In Malaysia, the Energy, Science, Technology, Environment and Climate Change Ministry has set a target of generating 20% of the country’s total electricity from renewables by 2030.
Minister Yeo Bee Yin said her ministry is having a series of meetings to ensure the national grid is prepared to cater for this renewable energy generation mix, as well as to study the policies to meet its target.
“I am very confident (that) the target is definitely achievable by 2030. However, I want to stress that we must not take priority over energy affordability only for the renewable energy (RE) target, it must be a balance between how affordable the electricity versus our adoption of RE.”
Yeo is confident Malaysia’s Electricity Supply Industry (ESI) transformation programme such as future generation, will enhance customer experience initiatives and propel the country, going forward.
“Our view is to capitalise on future technological innovations, including industrial revolution 4.0 elements, while retaining customers’ confidence through digitalisation of services and improving customer experiences,” she said.
RE usually depends more on technology disruption that will come in the next few years, Yeo added.
“We believe that RE is in the present, and although we have not reached great parity in electricity storage together with technology, we believe that in a very short time, we will reach … parity.
“That means, early adoption of renewable energy will help us and the industry to be more competitive, and help us to be a first mover in the region to not only supply electricity in Malaysia, but also empower [us] to do business outside of Malaysia,” Yeo added.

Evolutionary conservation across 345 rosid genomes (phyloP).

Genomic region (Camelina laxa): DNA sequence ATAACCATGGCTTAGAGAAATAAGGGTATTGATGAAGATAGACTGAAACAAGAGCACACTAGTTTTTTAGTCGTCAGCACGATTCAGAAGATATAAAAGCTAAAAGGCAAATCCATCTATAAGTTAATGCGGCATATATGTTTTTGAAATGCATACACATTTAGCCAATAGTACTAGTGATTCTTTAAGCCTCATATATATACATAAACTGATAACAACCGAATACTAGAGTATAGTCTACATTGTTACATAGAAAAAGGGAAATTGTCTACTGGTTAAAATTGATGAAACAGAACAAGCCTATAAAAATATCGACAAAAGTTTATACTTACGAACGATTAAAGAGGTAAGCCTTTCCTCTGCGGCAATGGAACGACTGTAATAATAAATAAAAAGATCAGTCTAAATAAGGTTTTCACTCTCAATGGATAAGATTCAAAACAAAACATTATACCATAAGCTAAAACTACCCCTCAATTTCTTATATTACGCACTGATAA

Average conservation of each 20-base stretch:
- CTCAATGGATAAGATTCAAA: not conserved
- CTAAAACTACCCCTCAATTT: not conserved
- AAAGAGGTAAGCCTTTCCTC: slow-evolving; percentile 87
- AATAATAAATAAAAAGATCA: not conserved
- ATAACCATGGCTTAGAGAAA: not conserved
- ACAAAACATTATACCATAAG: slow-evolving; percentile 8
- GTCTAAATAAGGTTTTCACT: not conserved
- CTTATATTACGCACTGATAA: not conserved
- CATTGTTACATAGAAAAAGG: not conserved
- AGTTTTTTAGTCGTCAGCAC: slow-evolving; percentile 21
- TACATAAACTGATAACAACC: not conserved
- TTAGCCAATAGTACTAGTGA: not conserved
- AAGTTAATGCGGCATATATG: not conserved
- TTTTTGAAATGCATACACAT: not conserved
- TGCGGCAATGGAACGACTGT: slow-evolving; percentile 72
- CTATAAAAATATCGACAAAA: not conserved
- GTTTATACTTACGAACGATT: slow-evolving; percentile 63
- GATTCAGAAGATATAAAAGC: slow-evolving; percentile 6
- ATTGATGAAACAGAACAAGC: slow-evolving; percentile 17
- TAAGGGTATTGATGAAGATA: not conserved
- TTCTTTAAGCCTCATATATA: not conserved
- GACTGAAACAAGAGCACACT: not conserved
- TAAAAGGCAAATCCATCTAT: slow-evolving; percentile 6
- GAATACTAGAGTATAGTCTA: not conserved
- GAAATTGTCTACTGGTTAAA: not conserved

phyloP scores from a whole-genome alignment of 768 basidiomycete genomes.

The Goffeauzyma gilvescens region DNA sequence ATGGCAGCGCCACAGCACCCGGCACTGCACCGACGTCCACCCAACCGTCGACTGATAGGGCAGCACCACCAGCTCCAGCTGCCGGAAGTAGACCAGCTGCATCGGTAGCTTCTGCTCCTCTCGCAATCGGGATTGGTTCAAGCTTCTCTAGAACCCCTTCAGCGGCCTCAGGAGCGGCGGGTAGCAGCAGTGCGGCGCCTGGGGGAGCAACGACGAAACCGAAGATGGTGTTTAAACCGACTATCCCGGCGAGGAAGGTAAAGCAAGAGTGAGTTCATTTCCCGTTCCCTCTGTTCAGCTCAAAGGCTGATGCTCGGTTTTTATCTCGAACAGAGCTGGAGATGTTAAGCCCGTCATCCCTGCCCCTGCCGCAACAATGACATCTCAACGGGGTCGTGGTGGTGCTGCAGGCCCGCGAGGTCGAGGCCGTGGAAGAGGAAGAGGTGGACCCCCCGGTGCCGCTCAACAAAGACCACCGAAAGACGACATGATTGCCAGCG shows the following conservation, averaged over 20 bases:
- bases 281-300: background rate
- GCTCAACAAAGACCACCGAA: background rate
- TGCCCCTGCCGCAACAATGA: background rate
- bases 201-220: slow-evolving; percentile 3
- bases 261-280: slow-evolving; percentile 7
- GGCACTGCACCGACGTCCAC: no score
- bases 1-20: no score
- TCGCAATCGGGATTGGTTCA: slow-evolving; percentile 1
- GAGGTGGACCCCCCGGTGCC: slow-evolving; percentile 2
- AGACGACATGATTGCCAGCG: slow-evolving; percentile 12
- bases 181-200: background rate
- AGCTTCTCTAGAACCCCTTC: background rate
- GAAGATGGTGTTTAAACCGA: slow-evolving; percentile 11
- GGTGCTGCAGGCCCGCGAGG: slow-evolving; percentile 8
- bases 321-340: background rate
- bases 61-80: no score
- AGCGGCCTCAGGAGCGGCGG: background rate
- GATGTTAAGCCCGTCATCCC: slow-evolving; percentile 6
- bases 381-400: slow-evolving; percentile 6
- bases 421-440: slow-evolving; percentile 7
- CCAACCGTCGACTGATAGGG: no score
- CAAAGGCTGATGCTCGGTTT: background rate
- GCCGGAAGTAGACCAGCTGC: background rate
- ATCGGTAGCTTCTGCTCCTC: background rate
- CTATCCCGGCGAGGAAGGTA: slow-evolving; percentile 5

Yeo believes this target will benefit the country from the spillover effect of RE development, through jobs and wealth creation ultimately ensuring sustainable management of energy resources.
Yeo emphasised that the electricity tariff is unlikely to be raised, following the government’s intention to reactivate the Malaysia Programme Officer for Power Electricity Reform.
She said there will be a series of reforms due to shift he market structure for the electricity supply industry. She added it is a competitive-based industry.
“I believe the government is there to make sure everyone has a fair chance in life. Hence, depoliticising the electricity supply industry takes a long time. After three years, I do not think it will be a final product”.
Currently, a major determinant of electricity tariff is fuel prices, which depend on the global fuel price in addition to system cost, Yeo said.
“That’s why RE is more than just being green; it is to make your tariff much more predictable, of which our electricity right now is hugely dependent on the global fuel price”.